Posted by: Karen | August 15, 2007 2:01 PM

My brother-in-law is a men's fashion writer and historian. In his view, we, as a society, have lost our "sense of occassion," by which he means that we once set some events or venues apart from our daily round, in part, through a heightened level of dress--we set it apart, tried to make it special. We are a more informal society today and that's not all bad. And, I'd like to agree with the poster that dressing up is something you do for yourself, not others, and what others may do shouldn't impact my enjoyment of the event. But it does: I (and most folks)have their personal enjoyment of an event influenced by the conduct and outward signs of appreciation (or lack thereof) of others. I don't want to be required to wear formal wear to a cruise; I'm on vacation! But if you don't at least put on long pants and a collared shirt for the evening meal, what's the difference between that and the burger bar!

Posted by: Jim | August 15, 2007 2:03 PM

My brother-in-law is a men's fashion writer and historian. In his view, we, as a society, have lost our "sense of occassion," by which he means that we once set some events or venues apart from our daily round, in part, through a heightened level of dress--we set it apart, tried to make it special. We are a more informal society today and that's not all bad. And, I'd like to agree with the poster that dressing up is something you do for yourself, not others, and what others may do shouldn't impact my enjoyment of the event. But it does: I (and most folks)have their personal enjoyment of an event influenced by the conduct and outward signs of appreciation (or lack thereof) of others. I don't want to be required to wear formal wear to a cruise; I'm on vacation! But if you don't at least put on long pants and a collared shirt for the evening meal, what's the difference between that and the burger bar!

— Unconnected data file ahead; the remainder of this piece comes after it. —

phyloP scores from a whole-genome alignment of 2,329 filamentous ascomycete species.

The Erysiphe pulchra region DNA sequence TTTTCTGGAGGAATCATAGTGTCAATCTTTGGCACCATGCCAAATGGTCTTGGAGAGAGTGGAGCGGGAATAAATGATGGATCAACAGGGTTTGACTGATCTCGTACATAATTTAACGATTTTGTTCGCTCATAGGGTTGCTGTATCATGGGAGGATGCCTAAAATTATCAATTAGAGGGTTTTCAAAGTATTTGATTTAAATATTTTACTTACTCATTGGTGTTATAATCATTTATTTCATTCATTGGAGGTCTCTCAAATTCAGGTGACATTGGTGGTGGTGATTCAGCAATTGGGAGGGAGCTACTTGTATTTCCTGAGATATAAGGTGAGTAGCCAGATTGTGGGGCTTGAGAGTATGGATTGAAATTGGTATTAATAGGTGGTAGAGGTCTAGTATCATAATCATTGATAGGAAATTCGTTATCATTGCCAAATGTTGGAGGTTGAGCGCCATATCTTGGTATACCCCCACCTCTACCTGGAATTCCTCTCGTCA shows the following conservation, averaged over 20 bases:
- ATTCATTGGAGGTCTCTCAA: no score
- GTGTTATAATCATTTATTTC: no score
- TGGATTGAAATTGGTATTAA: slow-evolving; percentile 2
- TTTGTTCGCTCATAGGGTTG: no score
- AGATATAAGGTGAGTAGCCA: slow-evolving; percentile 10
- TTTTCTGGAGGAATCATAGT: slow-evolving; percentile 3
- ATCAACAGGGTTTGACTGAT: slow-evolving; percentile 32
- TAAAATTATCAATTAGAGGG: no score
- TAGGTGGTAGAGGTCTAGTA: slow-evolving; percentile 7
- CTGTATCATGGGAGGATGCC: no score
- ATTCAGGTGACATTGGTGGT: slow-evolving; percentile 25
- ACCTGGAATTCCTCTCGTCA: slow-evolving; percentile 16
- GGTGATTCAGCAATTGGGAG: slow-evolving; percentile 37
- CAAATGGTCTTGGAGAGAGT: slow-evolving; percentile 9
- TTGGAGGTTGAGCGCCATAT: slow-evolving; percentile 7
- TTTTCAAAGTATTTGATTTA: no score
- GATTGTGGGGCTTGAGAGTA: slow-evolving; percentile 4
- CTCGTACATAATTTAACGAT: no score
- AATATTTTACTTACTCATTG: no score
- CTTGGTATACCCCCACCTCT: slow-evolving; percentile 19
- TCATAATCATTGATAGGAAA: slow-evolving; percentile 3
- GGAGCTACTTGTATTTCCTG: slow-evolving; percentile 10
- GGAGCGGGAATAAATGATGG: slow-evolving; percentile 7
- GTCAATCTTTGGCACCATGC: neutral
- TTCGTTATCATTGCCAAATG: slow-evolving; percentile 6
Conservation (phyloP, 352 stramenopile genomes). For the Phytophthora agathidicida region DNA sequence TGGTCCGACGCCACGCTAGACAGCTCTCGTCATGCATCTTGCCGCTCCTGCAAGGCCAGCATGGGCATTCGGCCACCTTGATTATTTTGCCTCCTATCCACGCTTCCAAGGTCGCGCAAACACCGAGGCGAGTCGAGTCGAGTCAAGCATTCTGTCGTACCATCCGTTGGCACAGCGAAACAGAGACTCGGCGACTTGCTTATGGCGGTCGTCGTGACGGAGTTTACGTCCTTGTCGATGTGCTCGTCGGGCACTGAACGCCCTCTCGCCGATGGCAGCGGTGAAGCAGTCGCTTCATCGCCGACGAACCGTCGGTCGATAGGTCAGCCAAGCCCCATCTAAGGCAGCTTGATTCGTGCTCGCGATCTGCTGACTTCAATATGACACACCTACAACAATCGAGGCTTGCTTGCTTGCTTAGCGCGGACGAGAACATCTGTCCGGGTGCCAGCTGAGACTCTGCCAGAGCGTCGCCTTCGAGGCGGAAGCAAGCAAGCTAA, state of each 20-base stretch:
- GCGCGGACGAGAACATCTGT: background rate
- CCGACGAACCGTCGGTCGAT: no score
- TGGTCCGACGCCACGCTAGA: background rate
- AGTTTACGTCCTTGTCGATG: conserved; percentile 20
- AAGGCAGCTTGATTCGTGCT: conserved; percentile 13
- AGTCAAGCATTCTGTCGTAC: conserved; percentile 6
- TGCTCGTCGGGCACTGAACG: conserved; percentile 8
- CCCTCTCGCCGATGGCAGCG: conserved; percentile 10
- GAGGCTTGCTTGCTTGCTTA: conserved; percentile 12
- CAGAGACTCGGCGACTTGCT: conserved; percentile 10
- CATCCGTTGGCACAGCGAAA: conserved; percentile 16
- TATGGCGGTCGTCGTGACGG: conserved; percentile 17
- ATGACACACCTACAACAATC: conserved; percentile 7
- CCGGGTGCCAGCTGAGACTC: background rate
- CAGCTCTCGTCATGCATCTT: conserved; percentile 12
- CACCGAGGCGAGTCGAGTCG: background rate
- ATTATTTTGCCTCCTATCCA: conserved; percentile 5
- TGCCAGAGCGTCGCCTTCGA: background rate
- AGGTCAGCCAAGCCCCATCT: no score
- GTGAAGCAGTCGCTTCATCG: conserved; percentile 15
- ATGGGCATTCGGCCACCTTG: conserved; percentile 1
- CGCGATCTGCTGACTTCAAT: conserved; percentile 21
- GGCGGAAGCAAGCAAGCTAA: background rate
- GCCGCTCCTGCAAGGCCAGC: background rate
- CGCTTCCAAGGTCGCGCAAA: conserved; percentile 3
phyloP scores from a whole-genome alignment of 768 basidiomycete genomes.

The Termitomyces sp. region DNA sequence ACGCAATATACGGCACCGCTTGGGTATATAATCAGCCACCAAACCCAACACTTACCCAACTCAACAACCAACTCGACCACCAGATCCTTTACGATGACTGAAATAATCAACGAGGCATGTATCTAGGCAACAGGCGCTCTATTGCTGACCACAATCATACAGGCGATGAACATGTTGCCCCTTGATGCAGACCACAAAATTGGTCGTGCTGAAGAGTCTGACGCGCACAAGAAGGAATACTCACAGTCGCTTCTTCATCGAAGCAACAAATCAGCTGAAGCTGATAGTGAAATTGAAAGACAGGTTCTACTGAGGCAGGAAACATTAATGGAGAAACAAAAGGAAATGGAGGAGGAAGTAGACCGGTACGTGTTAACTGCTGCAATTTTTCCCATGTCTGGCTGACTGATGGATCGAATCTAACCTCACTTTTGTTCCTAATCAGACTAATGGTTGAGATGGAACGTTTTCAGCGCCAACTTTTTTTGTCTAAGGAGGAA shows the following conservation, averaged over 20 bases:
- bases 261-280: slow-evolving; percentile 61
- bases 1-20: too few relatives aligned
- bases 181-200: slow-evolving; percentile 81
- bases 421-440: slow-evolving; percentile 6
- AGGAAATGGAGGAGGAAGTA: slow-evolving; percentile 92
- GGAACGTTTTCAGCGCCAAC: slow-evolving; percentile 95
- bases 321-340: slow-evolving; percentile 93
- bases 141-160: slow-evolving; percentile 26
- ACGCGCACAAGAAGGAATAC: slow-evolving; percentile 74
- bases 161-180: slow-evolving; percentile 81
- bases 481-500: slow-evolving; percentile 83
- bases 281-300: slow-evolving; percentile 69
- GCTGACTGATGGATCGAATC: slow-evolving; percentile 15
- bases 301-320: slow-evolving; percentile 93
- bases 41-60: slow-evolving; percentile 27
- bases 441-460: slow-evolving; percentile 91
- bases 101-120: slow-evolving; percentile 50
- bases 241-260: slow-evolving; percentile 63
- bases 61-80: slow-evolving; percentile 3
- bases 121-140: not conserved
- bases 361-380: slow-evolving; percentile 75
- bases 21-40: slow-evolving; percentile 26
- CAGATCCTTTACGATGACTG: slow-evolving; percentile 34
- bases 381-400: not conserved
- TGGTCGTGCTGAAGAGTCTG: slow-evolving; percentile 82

Posted by: Jim | August 15, 2007 2:03 PM

Americans are the laughing stock of the developed world when it comes to fashion. We're so easy to spot in Europe, where short pants on men, athletic sneakers and "sweat suits" are limited to beach and recreation. How many of you pro-casual men actually own a pair of non-denim casual/dress pants?

Posted by: BethesdaBoy | August 15, 2007 2:26 PM